Friday, January 9, 2009

Speaking Sense about Bank Bailouts

Other people are starting to notice: BANKS ARE THE PROBLEM, NOT THE SOLUTION.

Unfortunately, the only lawmakers seeming to notice this are in Britain. . .

Vince Cable, the Liberal Democrat treasury spokesman, signalled that his party would oppose the plans. He said: "We cannot have a situation where the taxpayer makes open ended financial commitments to the banking system when the banks then wilfully put their own short-term self interests ahead of the national economy.

"The banks are currently on strike, refusing to lend, and the Government is going to have to play the role of the strikebreaker as earlier governments did with disruptive strikes in the past. We cannot be held to ransom by senior bank managers.

"At present the Government is both confused and weak in its approach to the banks. It has got to set a very clear sense of direction since it is now the principle shareholder in much of the banking system, and then insist that the priority is maintained for keeping the British economy going through continued lending to sound businesses."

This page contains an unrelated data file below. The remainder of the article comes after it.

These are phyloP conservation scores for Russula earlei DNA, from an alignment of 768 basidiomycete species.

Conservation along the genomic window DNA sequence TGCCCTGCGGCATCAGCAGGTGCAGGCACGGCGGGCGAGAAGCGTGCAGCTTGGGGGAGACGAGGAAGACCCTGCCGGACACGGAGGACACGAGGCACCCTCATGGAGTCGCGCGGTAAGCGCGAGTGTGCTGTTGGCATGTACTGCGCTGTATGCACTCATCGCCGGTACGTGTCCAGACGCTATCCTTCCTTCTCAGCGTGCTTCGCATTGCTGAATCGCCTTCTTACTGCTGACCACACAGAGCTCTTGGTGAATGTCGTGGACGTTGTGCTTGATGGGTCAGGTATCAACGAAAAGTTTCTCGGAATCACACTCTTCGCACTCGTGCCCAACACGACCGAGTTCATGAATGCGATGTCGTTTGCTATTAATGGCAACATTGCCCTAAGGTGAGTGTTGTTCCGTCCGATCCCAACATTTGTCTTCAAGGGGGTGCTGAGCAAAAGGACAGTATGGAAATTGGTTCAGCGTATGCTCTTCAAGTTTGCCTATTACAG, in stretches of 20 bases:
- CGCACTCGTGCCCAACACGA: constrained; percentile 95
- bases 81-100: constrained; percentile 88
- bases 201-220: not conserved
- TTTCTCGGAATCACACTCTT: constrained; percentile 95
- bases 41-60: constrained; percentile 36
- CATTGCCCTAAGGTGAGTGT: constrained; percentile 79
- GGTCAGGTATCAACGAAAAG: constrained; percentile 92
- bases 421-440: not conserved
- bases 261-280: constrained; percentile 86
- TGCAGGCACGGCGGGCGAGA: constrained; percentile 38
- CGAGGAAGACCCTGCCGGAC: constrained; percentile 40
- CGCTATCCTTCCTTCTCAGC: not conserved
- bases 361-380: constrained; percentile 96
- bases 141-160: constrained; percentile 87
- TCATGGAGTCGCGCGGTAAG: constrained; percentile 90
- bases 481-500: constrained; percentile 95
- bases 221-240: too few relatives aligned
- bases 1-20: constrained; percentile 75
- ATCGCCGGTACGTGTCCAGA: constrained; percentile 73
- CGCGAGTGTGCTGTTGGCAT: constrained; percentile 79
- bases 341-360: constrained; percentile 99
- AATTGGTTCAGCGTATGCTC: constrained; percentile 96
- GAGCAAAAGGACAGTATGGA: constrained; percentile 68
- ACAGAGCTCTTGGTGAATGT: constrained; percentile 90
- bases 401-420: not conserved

John Redwood, chair of the Tories' economic competitiveness commission, said the taxpayer could not afford to own more bank shares, and should not be expected to take more risk.

"The banks may lose a lot more money before this crisis is resolved," he said. "They are currently in a vicious circle. They cannot afford to lend more, so they are forced to undermine the companies they do lend to, as these companies are starved of additional working capital by the banks, and face less and less revenue from customers who cannot get access to new loans or do not seek new loans as they fear for their jobs.

"It is possible RBS (Royal Bank of Scotland) has already lost the £20 billion the taxpayer was made to put in recently. When you go to the aid of a bank with a £2 trillion balance sheet you need a very long pocket. The last lot of share subscriptions did not lead to more lending to the corporate sector – just to lending it back to the Government. This is the worst possible option. It is so dangerous that the Government must rule it out."

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